Psychology

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Currently, 30%+ of UWL's psychology undergraduates go on to graduate school. The vast majority attend two-year applied Master's programs. Applying to graduate school takes a lot of time, energy and money. Students should start planning during their junior year (if not earlier!). There is a lot of useful information below. Be sure to read it before seeing your advisor. 

Every Fall semester in mid-October, the Psychology Department hosts a Psychology Graduate School Workshop Night ("Grad Night"). We strongly recommend you attend even if you are just "thinking" about applying to graduate school. Click here for a copy of the PowerPoint presentation from Fall 2017.

What are different ways to become a licensed therapist? expanding section

One of the most confusing parts about the pathway to becoming a licensed practitioner of clinical or counseling services is that there is no one direct path. The one clear piece is that you cannot deliver clinical services with a B.S. or B.A. in psychology--some additional training, education, and clinical supervision is required. To help clarify the different licenses and degrees, check out this summary document, Graduate School Training in Mental Health, jointly created by Ryan McKelley, a licensed psychologist (LP)/health service provider (HSP), and Jeff Reiland, a licensed marriage and family therapist (LMFT)/certified substance abuse counselor (CSAC). NOTE: The summary does not cover other clinical or mental health providers such as school psychologist, school counselor, or school social worker. That information can be found at Differences Among Helping School Professionals available from UWL's School Psychology Program homepage.

What are the characteristics sought by graduate schools? expanding section

Graduate schools are looking for strong students with the initiative and ability to do graduate work. In particular, they need to know that YOU know why you want that particular degree. Consequently, the follow criteria play the largest role in admissions. 

  • Objective criteria: grades and GRE scores
  • Non-objective criteria listed in order of importance to doctoral programs:
    • Letters of recommendation
    • Personal statement
    • Interview (if applicable)
    • Research experience
    • Clinically related public service
    • Work experience
    • Extracurricular activity

Clinically-related graduate programs in the upper Midwest - GPA and course requirements

GRE information expanding section
  • Testing information is also available for the GRE at http://www.gre.org. You can register online to take this computer-based test at a site near you.
  • ETS website has practice/sample questions and students can request/download study materials and practice tests http://www.ets.org/gre/revised_general/prepare.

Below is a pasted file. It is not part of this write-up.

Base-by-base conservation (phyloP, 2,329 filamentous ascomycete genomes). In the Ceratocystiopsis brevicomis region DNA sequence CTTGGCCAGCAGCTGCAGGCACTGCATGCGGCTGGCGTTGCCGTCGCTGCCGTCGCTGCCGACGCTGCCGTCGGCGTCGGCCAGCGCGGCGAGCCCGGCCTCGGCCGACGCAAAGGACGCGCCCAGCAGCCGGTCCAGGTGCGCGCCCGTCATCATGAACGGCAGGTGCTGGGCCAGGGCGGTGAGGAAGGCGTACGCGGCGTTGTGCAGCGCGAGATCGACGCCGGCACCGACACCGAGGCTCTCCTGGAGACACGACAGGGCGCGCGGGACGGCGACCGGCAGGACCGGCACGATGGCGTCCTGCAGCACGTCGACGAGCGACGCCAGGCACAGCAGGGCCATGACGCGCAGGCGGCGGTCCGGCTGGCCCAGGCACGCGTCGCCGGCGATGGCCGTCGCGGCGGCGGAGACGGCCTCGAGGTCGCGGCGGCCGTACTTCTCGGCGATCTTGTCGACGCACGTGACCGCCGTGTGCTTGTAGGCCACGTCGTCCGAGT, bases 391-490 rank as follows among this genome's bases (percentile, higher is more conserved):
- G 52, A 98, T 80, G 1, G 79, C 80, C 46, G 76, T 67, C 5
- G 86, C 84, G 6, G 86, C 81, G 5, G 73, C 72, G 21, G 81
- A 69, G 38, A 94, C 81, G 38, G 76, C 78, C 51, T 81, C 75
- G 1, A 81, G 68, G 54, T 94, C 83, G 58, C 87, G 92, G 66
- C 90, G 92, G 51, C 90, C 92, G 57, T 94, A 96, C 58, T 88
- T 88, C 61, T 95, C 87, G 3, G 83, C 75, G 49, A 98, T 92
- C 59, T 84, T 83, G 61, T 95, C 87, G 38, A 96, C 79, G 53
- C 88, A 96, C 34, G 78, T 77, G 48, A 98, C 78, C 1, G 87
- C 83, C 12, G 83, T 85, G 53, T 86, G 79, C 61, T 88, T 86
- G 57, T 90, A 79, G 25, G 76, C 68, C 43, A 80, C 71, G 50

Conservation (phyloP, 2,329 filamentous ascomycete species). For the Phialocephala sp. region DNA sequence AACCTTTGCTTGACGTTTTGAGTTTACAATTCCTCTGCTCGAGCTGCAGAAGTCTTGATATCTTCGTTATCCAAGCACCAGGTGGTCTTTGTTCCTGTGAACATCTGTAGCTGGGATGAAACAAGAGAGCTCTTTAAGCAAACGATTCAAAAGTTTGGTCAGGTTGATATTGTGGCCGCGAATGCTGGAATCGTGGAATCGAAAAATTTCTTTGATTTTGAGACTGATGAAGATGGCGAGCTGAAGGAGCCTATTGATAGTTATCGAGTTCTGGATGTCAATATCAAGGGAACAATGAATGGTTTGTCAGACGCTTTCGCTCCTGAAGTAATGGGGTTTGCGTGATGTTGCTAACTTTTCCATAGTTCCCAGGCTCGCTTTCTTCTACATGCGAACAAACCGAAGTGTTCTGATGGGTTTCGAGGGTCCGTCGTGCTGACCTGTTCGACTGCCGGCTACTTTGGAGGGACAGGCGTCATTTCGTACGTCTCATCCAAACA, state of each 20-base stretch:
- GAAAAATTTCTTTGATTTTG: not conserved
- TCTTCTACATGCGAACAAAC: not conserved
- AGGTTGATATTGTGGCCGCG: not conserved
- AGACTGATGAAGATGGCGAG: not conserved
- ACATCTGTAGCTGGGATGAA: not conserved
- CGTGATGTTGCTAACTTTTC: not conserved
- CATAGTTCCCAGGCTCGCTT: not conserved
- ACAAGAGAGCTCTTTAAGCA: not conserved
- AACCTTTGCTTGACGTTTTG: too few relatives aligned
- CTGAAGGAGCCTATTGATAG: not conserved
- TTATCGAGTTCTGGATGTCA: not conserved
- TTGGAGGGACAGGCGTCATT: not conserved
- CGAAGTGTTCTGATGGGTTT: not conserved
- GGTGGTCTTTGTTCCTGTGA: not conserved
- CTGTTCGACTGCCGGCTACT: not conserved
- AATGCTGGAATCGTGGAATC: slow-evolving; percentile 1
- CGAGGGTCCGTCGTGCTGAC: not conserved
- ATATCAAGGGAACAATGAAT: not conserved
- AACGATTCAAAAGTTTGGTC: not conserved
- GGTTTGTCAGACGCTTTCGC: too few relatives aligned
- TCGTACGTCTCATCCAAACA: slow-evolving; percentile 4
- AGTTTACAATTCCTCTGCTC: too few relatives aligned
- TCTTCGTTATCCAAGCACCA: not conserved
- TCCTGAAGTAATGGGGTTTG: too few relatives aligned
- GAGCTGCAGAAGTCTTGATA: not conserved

• We recommend taking practice tests and several of the preparation books have CD-ROMs included or online access.  
  • Strong GREs can help secure admission; however, mediocre GREs (if offset by other strong records) will not usually harm a student.  Very low GREs can hurt a student.
  • We do not recommend "re-taking" the GRE unless you have strong reason and evidence to believe your score will be substantially better.
  • Students should NOT take the "PSYCH" GRE unless they are applying to a program that requires it.
Steps involved in applying to graduate school expanding section

There are five major steps involved in applying to graduate school.

  1. Decide whether graduate school in psychology is right for you.
  2. Define the area of concentration and degree that you will pursue.
  3. Research schools and programs and choose a range of places to which you want to apply.
  4. Complete the applications to these programs.
  5. Attend interviews (if applicable) and make a final decision regarding which program you will attend.

*It is an excellent idea to save copies of strong papers you have written for courses to serve as writing samples that may be requested by graduate schools.

Letters of Recommendation - what psychology faculty require

1. Set up a meeting to discuss the recommendation in person.

2. Provide complete information to the faculty member 2-4 weeks PRIOR to the deadline.  Provide all of the information/forms for each school at one time.

3.  Student information

  • an unofficial transcript with any/all courses completed with the instructor highlighted.
  • an up-to-date resume
  • a draft or final copy of a sample letter of intent
  • notes regarding anything special you wish for them to note

4. School information: 

  • A table with information about teach school including the name of the school, the type and name of the graduate program, and the due date.  Indicate if the reference is electronic or paper.
  • Make sure to complete the information about the faculty member on each form and sign the waiver provided by the school.

If you will need letters after graduating, we recommend you provide a short update to your faculty regarding your current and future plans every ~6 months.

How to find graduate schools expanding section
Recommended Resources expanding section